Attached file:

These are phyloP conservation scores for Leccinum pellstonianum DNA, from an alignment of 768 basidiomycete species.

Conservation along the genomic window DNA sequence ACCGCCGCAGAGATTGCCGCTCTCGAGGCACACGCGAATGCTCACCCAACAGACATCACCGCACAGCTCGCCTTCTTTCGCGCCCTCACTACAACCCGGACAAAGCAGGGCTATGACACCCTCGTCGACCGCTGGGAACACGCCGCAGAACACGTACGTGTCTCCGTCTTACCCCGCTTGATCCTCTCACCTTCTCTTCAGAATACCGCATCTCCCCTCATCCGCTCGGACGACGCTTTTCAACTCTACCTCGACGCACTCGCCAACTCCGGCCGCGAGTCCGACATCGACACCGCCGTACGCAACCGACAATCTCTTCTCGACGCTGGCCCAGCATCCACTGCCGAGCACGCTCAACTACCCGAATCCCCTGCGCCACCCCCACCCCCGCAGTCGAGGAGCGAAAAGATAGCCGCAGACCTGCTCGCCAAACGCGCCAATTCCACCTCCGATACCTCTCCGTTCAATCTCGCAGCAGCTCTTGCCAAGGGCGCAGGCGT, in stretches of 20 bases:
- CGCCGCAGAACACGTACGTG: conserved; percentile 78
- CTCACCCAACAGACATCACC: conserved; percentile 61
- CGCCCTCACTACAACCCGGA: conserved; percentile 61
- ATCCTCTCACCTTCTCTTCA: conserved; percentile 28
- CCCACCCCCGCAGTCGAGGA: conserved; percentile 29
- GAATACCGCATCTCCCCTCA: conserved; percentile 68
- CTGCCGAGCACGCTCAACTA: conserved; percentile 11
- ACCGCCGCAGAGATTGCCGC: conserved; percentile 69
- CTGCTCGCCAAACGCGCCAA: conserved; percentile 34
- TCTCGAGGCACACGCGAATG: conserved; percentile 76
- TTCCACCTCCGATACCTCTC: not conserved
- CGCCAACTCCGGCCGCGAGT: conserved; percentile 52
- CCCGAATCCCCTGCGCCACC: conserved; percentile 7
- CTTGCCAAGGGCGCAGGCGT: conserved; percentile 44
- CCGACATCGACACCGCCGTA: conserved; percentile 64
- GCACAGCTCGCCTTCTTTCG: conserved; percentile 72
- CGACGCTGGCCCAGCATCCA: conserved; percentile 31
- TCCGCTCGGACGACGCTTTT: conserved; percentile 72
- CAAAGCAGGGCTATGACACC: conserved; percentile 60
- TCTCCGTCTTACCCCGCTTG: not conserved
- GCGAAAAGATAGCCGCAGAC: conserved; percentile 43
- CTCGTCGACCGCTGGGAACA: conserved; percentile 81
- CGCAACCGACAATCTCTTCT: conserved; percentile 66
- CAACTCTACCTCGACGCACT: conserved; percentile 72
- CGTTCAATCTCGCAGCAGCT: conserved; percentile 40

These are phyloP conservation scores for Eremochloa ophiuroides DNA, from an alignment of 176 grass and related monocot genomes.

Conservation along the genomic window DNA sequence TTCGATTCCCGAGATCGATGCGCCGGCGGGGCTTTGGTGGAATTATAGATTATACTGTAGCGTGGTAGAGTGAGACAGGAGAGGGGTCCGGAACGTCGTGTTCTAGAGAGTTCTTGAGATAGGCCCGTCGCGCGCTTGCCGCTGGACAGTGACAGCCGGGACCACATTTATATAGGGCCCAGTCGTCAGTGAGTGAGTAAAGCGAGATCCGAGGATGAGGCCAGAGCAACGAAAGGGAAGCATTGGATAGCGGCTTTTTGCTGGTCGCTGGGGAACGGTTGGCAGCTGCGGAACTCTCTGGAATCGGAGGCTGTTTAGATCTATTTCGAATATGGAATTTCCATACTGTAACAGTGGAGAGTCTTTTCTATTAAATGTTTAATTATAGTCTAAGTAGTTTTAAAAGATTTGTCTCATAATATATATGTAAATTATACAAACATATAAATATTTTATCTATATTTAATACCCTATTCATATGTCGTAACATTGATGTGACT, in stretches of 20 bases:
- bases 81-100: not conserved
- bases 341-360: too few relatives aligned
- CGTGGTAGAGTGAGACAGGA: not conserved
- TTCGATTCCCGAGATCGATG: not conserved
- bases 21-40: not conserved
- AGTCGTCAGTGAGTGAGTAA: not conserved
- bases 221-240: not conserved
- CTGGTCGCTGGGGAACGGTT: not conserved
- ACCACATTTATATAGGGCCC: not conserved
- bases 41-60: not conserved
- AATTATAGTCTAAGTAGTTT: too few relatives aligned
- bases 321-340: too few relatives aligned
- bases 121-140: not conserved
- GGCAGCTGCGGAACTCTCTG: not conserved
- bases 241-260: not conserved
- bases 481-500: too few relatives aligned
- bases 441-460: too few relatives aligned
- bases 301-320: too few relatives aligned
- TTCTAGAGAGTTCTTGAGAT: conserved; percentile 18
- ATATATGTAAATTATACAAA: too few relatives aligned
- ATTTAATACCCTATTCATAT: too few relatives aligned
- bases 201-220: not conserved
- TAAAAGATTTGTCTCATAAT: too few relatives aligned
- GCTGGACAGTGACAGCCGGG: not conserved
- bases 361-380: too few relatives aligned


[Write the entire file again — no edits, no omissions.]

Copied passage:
These are phyloP conservation scores for Leccinum pellstonianum DNA, from an alignment of 768 basidiomycete species.

Conservation along the genomic window DNA sequence ACCGCCGCAGAGATTGCCGCTCTCGAGGCACACGCGAATGCTCACCCAACAGACATCACCGCACAGCTCGCCTTCTTTCGCGCCCTCACTACAACCCGGACAAAGCAGGGCTATGACACCCTCGTCGACCGCTGGGAACACGCCGCAGAACACGTACGTGTCTCCGTCTTACCCCGCTTGATCCTCTCACCTTCTCTTCAGAATACCGCATCTCCCCTCATCCGCTCGGACGACGCTTTTCAACTCTACCTCGACGCACTCGCCAACTCCGGCCGCGAGTCCGACATCGACACCGCCGTACGCAACCGACAATCTCTTCTCGACGCTGGCCCAGCATCCACTGCCGAGCACGCTCAACTACCCGAATCCCCTGCGCCACCCCCACCCCCGCAGTCGAGGAGCGAAAAGATAGCCGCAGACCTGCTCGCCAAACGCGCCAATTCCACCTCCGATACCTCTCCGTTCAATCTCGCAGCAGCTCTTGCCAAGGGCGCAGGCGT, in stretches of 20 bases:
- CGCCGCAGAACACGTACGTG: conserved; percentile 78
- CTCACCCAACAGACATCACC: conserved; percentile 61
- CGCCCTCACTACAACCCGGA: conserved; percentile 61
- ATCCTCTCACCTTCTCTTCA: conserved; percentile 28
- CCCACCCCCGCAGTCGAGGA: conserved; percentile 29
- GAATACCGCATCTCCCCTCA: conserved; percentile 68
- CTGCCGAGCACGCTCAACTA: conserved; percentile 11
- ACCGCCGCAGAGATTGCCGC: conserved; percentile 69
- CTGCTCGCCAAACGCGCCAA: conserved; percentile 34
- TCTCGAGGCACACGCGAATG: conserved; percentile 76
- TTCCACCTCCGATACCTCTC: not conserved
- CGCCAACTCCGGCCGCGAGT: conserved; percentile 52
- CCCGAATCCCCTGCGCCACC: conserved; percentile 7
- CTTGCCAAGGGCGCAGGCGT: conserved; percentile 44
- CCGACATCGACACCGCCGTA: conserved; percentile 64
- GCACAGCTCGCCTTCTTTCG: conserved; percentile 72
- CGACGCTGGCCCAGCATCCA: conserved; percentile 31
- TCCGCTCGGACGACGCTTTT: conserved; percentile 72
- CAAAGCAGGGCTATGACACC: conserved; percentile 60
- TCTCCGTCTTACCCCGCTTG: not conserved
- GCGAAAAGATAGCCGCAGAC: conserved; percentile 43
- CTCGTCGACCGCTGGGAACA: conserved; percentile 81
- CGCAACCGACAATCTCTTCT: conserved; percentile 66
- CAACTCTACCTCGACGCACT: conserved; percentile 72
- CGTTCAATCTCGCAGCAGCT: conserved; percentile 40

These are phyloP conservation scores for Eremochloa ophiuroides DNA, from an alignment of 176 grass and related monocot genomes.

Conservation along the genomic window DNA sequence TTCGATTCCCGAGATCGATGCGCCGGCGGGGCTTTGGTGGAATTATAGATTATACTGTAGCGTGGTAGAGTGAGACAGGAGAGGGGTCCGGAACGTCGTGTTCTAGAGAGTTCTTGAGATAGGCCCGTCGCGCGCTTGCCGCTGGACAGTGACAGCCGGGACCACATTTATATAGGGCCCAGTCGTCAGTGAGTGAGTAAAGCGAGATCCGAGGATGAGGCCAGAGCAACGAAAGGGAAGCATTGGATAGCGGCTTTTTGCTGGTCGCTGGGGAACGGTTGGCAGCTGCGGAACTCTCTGGAATCGGAGGCTGTTTAGATCTATTTCGAATATGGAATTTCCATACTGTAACAGTGGAGAGTCTTTTCTATTAAATGTTTAATTATAGTCTAAGTAGTTTTAAAAGATTTGTCTCATAATATATATGTAAATTATACAAACATATAAATATTTTATCTATATTTAATACCCTATTCATATGTCGTAACATTGATGTGACT, in stretches of 20 bases:
- bases 81-100: not conserved
- bases 341-360: too few relatives aligned
- CGTGGTAGAGTGAGACAGGA: not conserved
- TTCGATTCCCGAGATCGATG: not conserved
- bases 21-40: not conserved
- AGTCGTCAGTGAGTGAGTAA: not conserved
- bases 221-240: not conserved
- CTGGTCGCTGGGGAACGGTT: not conserved
- ACCACATTTATATAGGGCCC: not conserved
- bases 41-60: not conserved
- AATTATAGTCTAAGTAGTTT: too few relatives aligned
- bases 321-340: too few relatives aligned
- bases 121-140: not conserved
- GGCAGCTGCGGAACTCTCTG: not conserved
- bases 241-260: not conserved
- bases 481-500: too few relatives aligned
- bases 441-460: too few relatives aligned
- bases 301-320: too few relatives aligned
- TTCTAGAGAGTTCTTGAGAT: conserved; percentile 18
- ATATATGTAAATTATACAAA: too few relatives aligned
- ATTTAATACCCTATTCATAT: too few relatives aligned
- bases 201-220: not conserved
- TAAAAGATTTGTCTCATAAT: too few relatives aligned
- GCTGGACAGTGACAGCCGGG: not conserved
- bases 361-380: too few relatives aligned